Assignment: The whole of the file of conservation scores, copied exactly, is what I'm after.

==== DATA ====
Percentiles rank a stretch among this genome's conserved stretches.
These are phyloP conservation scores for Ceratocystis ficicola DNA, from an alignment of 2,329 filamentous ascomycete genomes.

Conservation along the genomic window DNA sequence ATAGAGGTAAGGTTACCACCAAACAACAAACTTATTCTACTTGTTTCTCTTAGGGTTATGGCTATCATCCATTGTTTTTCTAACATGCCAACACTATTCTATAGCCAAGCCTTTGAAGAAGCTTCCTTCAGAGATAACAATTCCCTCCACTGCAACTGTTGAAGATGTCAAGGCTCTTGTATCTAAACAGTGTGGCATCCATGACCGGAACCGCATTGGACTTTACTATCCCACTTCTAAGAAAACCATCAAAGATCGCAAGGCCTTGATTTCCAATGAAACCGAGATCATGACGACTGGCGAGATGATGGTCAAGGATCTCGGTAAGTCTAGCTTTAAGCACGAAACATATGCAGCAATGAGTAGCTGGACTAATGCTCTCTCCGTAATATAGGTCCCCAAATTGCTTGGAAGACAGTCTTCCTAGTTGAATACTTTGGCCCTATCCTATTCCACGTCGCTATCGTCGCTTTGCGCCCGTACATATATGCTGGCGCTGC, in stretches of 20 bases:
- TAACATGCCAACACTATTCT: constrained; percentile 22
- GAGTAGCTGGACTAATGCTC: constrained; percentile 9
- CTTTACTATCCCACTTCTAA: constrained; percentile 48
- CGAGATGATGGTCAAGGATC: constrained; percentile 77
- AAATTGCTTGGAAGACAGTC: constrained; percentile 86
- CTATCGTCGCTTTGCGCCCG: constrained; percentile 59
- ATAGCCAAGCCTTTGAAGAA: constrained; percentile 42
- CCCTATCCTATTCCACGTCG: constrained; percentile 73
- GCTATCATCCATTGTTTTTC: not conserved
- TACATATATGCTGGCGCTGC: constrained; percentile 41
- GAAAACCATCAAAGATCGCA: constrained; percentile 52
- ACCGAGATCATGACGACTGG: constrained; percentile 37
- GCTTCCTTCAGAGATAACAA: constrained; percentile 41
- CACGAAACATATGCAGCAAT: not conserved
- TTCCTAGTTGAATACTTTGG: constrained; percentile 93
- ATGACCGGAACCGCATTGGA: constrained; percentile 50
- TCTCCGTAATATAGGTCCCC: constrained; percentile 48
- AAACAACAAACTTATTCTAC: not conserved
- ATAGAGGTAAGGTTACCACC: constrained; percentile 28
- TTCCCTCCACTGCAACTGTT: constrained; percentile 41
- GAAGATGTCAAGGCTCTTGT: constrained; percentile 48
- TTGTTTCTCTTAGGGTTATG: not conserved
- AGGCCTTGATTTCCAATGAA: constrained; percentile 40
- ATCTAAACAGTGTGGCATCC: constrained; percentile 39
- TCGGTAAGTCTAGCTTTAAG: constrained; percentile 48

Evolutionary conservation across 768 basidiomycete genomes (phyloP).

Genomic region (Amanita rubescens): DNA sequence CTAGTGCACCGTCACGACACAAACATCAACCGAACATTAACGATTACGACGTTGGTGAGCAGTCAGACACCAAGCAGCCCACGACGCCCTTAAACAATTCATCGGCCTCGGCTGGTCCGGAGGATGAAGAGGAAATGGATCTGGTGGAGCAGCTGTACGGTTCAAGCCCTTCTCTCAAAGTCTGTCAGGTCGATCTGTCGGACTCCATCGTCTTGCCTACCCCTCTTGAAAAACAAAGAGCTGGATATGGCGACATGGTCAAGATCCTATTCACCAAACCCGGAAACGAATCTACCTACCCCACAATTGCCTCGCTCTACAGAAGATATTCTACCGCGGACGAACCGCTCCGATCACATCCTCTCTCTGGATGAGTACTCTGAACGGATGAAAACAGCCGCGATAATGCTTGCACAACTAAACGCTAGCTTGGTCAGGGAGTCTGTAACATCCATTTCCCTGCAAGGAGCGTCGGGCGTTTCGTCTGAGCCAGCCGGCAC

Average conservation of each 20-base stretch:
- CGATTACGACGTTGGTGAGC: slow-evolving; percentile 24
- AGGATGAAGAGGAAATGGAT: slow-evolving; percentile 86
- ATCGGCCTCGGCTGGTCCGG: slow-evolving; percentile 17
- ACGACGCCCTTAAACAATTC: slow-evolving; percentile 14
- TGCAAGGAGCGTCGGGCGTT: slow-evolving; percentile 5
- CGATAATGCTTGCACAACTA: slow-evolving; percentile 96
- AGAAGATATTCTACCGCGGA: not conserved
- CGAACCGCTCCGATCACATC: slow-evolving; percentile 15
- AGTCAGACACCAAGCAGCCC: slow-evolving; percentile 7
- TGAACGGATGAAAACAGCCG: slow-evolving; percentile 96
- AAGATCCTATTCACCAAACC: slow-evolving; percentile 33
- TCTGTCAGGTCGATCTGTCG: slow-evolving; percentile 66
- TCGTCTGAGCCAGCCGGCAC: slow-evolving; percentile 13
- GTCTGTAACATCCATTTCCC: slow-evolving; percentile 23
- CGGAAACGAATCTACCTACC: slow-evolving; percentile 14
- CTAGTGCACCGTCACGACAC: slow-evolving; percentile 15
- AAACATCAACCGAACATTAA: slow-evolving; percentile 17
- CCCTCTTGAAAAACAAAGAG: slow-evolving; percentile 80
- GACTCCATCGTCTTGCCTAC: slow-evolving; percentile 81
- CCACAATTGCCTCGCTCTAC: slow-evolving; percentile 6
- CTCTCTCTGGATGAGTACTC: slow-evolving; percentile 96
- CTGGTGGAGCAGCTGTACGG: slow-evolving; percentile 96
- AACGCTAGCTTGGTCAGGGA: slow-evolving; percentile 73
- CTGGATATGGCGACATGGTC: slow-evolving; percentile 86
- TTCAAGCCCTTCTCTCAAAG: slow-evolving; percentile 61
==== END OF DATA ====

Percentiles rank a stretch among this genome's conserved stretches.
These are phyloP conservation scores for Ceratocystis ficicola DNA, from an alignment of 2,329 filamentous ascomycete genomes.

Conservation along the genomic window DNA sequence ATAGAGGTAAGGTTACCACCAAACAACAAACTTATTCTACTTGTTTCTCTTAGGGTTATGGCTATCATCCATTGTTTTTCTAACATGCCAACACTATTCTATAGCCAAGCCTTTGAAGAAGCTTCCTTCAGAGATAACAATTCCCTCCACTGCAACTGTTGAAGATGTCAAGGCTCTTGTATCTAAACAGTGTGGCATCCATGACCGGAACCGCATTGGACTTTACTATCCCACTTCTAAGAAAACCATCAAAGATCGCAAGGCCTTGATTTCCAATGAAACCGAGATCATGACGACTGGCGAGATGATGGTCAAGGATCTCGGTAAGTCTAGCTTTAAGCACGAAACATATGCAGCAATGAGTAGCTGGACTAATGCTCTCTCCGTAATATAGGTCCCCAAATTGCTTGGAAGACAGTCTTCCTAGTTGAATACTTTGGCCCTATCCTATTCCACGTCGCTATCGTCGCTTTGCGCCCGTACATATATGCTGGCGCTGC, in stretches of 20 bases:
- TAACATGCCAACACTATTCT: constrained; percentile 22
- GAGTAGCTGGACTAATGCTC: constrained; percentile 9
- CTTTACTATCCCACTTCTAA: constrained; percentile 48
- CGAGATGATGGTCAAGGATC: constrained; percentile 77
- AAATTGCTTGGAAGACAGTC: constrained; percentile 86
- CTATCGTCGCTTTGCGCCCG: constrained; percentile 59
- ATAGCCAAGCCTTTGAAGAA: constrained; percentile 42
- CCCTATCCTATTCCACGTCG: constrained; percentile 73
- GCTATCATCCATTGTTTTTC: not conserved
- TACATATATGCTGGCGCTGC: constrained; percentile 41
- GAAAACCATCAAAGATCGCA: constrained; percentile 52
- ACCGAGATCATGACGACTGG: constrained; percentile 37
- GCTTCCTTCAGAGATAACAA: constrained; percentile 41
- CACGAAACATATGCAGCAAT: not conserved
- TTCCTAGTTGAATACTTTGG: constrained; percentile 93
- ATGACCGGAACCGCATTGGA: constrained; percentile 50
- TCTCCGTAATATAGGTCCCC: constrained; percentile 48
- AAACAACAAACTTATTCTAC: not conserved
- ATAGAGGTAAGGTTACCACC: constrained; percentile 28
- TTCCCTCCACTGCAACTGTT: constrained; percentile 41
- GAAGATGTCAAGGCTCTTGT: constrained; percentile 48
- TTGTTTCTCTTAGGGTTATG: not conserved
- AGGCCTTGATTTCCAATGAA: constrained; percentile 40
- ATCTAAACAGTGTGGCATCC: constrained; percentile 39
- TCGGTAAGTCTAGCTTTAAG: constrained; percentile 48

Evolutionary conservation across 768 basidiomycete genomes (phyloP).

Genomic region (Amanita rubescens): DNA sequence CTAGTGCACCGTCACGACACAAACATCAACCGAACATTAACGATTACGACGTTGGTGAGCAGTCAGACACCAAGCAGCCCACGACGCCCTTAAACAATTCATCGGCCTCGGCTGGTCCGGAGGATGAAGAGGAAATGGATCTGGTGGAGCAGCTGTACGGTTCAAGCCCTTCTCTCAAAGTCTGTCAGGTCGATCTGTCGGACTCCATCGTCTTGCCTACCCCTCTTGAAAAACAAAGAGCTGGATATGGCGACATGGTCAAGATCCTATTCACCAAACCCGGAAACGAATCTACCTACCCCACAATTGCCTCGCTCTACAGAAGATATTCTACCGCGGACGAACCGCTCCGATCACATCCTCTCTCTGGATGAGTACTCTGAACGGATGAAAACAGCCGCGATAATGCTTGCACAACTAAACGCTAGCTTGGTCAGGGAGTCTGTAACATCCATTTCCCTGCAAGGAGCGTCGGGCGTTTCGTCTGAGCCAGCCGGCAC

Average conservation of each 20-base stretch:
- CGATTACGACGTTGGTGAGC: slow-evolving; percentile 24
- AGGATGAAGAGGAAATGGAT: slow-evolving; percentile 86
- ATCGGCCTCGGCTGGTCCGG: slow-evolving; percentile 17
- ACGACGCCCTTAAACAATTC: slow-evolving; percentile 14
- TGCAAGGAGCGTCGGGCGTT: slow-evolving; percentile 5
- CGATAATGCTTGCACAACTA: slow-evolving; percentile 96
- AGAAGATATTCTACCGCGGA: not conserved
- CGAACCGCTCCGATCACATC: slow-evolving; percentile 15
- AGTCAGACACCAAGCAGCCC: slow-evolving; percentile 7
- TGAACGGATGAAAACAGCCG: slow-evolving; percentile 96
- AAGATCCTATTCACCAAACC: slow-evolving; percentile 33
- TCTGTCAGGTCGATCTGTCG: slow-evolving; percentile 66
- TCGTCTGAGCCAGCCGGCAC: slow-evolving; percentile 13
- GTCTGTAACATCCATTTCCC: slow-evolving; percentile 23
- CGGAAACGAATCTACCTACC: slow-evolving; percentile 14
- CTAGTGCACCGTCACGACAC: slow-evolving; percentile 15
- AAACATCAACCGAACATTAA: slow-evolving; percentile 17
- CCCTCTTGAAAAACAAAGAG: slow-evolving; percentile 80
- GACTCCATCGTCTTGCCTAC: slow-evolving; percentile 81
- CCACAATTGCCTCGCTCTAC: slow-evolving; percentile 6
- CTCTCTCTGGATGAGTACTC: slow-evolving; percentile 96
- CTGGTGGAGCAGCTGTACGG: slow-evolving; percentile 96
- AACGCTAGCTTGGTCAGGGA: slow-evolving; percentile 73
- CTGGATATGGCGACATGGTC: slow-evolving; percentile 86
- TTCAAGCCCTTCTCTCAAAG: slow-evolving; percentile 61